Administration in renal impairment. Some licensed product information for etoposide or etoposide phosphate recommends that patients with a creatinine clearance of between 15 and 50 mL/minute be given 75% of the recommended dose. No recommendations are given for those patients having a creatinine clearance of below 15 mL/minute, although one product (Vepesid; BMS, USA) suggests that further dose reduction in these patients be considered.
Blood disorders, non-malignant. For reference to the use of combination chemotherapy, including etoposide, in a few patients with refractory idiopathic thrombocytopenic purpura.
Histiocytic syndromes. Systemic chemotherapy is often tried in patients with extensive Langerhans-cell histiocytosis, although its value is uncertain. Etoposide is one of the drugs widely used for this purpose.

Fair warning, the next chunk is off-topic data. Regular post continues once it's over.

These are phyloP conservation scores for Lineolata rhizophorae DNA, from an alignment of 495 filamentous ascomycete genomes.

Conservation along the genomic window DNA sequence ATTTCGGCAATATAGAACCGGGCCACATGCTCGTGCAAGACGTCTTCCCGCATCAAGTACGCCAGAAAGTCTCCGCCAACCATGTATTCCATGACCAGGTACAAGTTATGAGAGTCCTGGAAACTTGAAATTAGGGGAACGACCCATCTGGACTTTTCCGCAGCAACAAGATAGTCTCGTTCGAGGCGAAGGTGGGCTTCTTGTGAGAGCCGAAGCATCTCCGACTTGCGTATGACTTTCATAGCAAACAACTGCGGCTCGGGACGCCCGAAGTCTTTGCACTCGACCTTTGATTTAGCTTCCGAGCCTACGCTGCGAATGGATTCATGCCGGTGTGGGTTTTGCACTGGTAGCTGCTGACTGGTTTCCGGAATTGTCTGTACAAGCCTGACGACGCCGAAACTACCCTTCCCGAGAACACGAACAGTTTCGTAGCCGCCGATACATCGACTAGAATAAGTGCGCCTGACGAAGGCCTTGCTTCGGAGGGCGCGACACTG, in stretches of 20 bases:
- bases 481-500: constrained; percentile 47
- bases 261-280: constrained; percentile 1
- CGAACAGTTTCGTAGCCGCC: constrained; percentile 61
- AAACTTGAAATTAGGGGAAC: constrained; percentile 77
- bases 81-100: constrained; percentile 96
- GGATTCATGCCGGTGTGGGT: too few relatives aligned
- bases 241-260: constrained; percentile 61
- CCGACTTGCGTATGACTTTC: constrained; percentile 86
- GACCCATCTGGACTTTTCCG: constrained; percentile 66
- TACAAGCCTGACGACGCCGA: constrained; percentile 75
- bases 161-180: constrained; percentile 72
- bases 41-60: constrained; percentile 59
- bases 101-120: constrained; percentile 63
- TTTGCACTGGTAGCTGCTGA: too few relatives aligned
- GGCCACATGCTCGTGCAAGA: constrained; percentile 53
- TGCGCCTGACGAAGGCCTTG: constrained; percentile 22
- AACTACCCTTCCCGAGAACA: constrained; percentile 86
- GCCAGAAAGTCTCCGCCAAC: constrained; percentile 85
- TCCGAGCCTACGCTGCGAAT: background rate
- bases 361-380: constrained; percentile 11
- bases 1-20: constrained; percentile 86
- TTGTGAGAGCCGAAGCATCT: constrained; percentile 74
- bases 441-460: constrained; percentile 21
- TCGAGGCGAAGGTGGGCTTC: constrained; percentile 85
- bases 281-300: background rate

Hypereosinophilic syndrome. Etoposide has been reported to produce clinical responses in patients with the hypereosinophilic syndrome.
Malignant neoplasms. Etoposide has been used for a variety of solid tumours: in particular it is part of curative regimens used in the treatment of testicular cancer and germ-cell tumours of the ovary, and is used with cisplatin and other drugs in the treatment of lung cancer. Other solid neoplasms in which it is sometimes employed include those of the brain, stomach, and thymus, as well as in neuroblastoma, Wilms’ tumour, retinoblastoma, and rhabdomyosarcoma; it has also formed part of systemic regimens for bone sarcomas, disseminated Kaposi’s sarcoma and gestational trophoblastic tumours. Etoposide is used in regimens for Hodgkin’s disease; it is also sometimes used in aggressive intermediate- and high-grade non-Hodgkin’s lymphomas, and may produce short-term responses in mycosis fungoides. It is also used in Burkitf s lymphoma. Etoposide may have benefits when added to induction protocols for acute myeloid leukaemia, and when used as part of intensification therapy in acute lymphoblastic leukaemia. It has formed part of salvage regimens in multiple myeloma.